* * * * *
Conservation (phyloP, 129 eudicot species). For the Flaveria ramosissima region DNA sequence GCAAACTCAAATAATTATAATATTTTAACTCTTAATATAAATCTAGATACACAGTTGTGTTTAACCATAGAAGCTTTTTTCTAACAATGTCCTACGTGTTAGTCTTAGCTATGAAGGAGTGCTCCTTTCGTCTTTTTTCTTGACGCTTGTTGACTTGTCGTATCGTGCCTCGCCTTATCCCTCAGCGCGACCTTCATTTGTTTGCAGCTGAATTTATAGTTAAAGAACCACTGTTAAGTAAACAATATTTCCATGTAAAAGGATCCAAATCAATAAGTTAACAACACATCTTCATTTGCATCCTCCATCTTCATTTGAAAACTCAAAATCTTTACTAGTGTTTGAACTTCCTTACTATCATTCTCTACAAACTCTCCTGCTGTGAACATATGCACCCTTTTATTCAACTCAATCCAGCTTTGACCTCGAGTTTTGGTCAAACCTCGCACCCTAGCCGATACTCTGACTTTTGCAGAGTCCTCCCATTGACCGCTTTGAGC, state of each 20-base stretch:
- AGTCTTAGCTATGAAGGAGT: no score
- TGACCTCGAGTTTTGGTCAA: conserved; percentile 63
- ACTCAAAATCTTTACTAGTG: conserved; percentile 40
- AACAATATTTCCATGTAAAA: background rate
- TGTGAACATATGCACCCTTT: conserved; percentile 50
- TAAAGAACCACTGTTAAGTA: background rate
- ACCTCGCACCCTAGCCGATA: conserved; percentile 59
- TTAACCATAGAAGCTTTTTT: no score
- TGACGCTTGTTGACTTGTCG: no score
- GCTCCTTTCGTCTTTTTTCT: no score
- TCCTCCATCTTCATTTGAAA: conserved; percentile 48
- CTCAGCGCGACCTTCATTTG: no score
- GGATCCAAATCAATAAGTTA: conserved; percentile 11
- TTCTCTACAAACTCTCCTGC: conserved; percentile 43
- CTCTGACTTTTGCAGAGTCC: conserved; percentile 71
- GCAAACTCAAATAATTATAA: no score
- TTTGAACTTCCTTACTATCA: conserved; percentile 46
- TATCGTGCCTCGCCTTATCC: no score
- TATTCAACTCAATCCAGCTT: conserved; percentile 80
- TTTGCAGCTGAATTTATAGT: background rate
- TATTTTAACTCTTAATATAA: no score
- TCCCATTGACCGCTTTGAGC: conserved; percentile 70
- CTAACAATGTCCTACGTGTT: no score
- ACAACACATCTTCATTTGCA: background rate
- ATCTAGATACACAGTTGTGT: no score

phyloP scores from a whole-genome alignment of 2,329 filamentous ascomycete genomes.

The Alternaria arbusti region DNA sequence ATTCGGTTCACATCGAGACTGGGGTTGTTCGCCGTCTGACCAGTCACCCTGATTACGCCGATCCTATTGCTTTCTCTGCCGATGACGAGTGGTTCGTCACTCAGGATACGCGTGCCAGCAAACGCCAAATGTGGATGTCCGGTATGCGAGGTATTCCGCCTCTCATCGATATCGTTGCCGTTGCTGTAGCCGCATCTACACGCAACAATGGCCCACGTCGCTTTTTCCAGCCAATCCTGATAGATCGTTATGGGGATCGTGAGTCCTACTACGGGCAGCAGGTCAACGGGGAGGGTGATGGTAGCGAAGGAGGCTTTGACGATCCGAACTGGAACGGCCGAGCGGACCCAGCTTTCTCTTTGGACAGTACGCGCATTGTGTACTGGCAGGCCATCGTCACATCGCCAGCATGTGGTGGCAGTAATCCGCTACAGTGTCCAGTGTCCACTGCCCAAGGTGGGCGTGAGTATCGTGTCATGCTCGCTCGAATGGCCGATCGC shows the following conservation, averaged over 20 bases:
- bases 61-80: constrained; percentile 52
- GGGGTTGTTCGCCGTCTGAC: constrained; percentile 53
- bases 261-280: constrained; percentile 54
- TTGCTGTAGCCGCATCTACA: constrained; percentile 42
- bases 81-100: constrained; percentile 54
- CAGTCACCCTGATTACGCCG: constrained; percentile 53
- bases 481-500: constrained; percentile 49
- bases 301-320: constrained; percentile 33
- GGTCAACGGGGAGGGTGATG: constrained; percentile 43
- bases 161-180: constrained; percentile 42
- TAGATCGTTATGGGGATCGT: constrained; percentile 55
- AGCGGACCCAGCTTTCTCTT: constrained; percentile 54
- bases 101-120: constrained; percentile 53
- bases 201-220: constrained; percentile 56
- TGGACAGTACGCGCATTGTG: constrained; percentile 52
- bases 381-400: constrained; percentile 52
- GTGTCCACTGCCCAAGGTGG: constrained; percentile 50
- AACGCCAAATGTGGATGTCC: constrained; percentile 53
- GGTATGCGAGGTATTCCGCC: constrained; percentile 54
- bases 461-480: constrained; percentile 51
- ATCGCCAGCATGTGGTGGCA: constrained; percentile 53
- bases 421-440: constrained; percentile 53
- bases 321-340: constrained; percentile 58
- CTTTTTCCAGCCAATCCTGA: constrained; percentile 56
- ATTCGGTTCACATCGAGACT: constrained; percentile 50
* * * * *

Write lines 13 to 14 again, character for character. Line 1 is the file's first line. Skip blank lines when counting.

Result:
- CTCAGCGCGACCTTCATTTG: no score
- GGATCCAAATCAATAAGTTA: conserved; percentile 11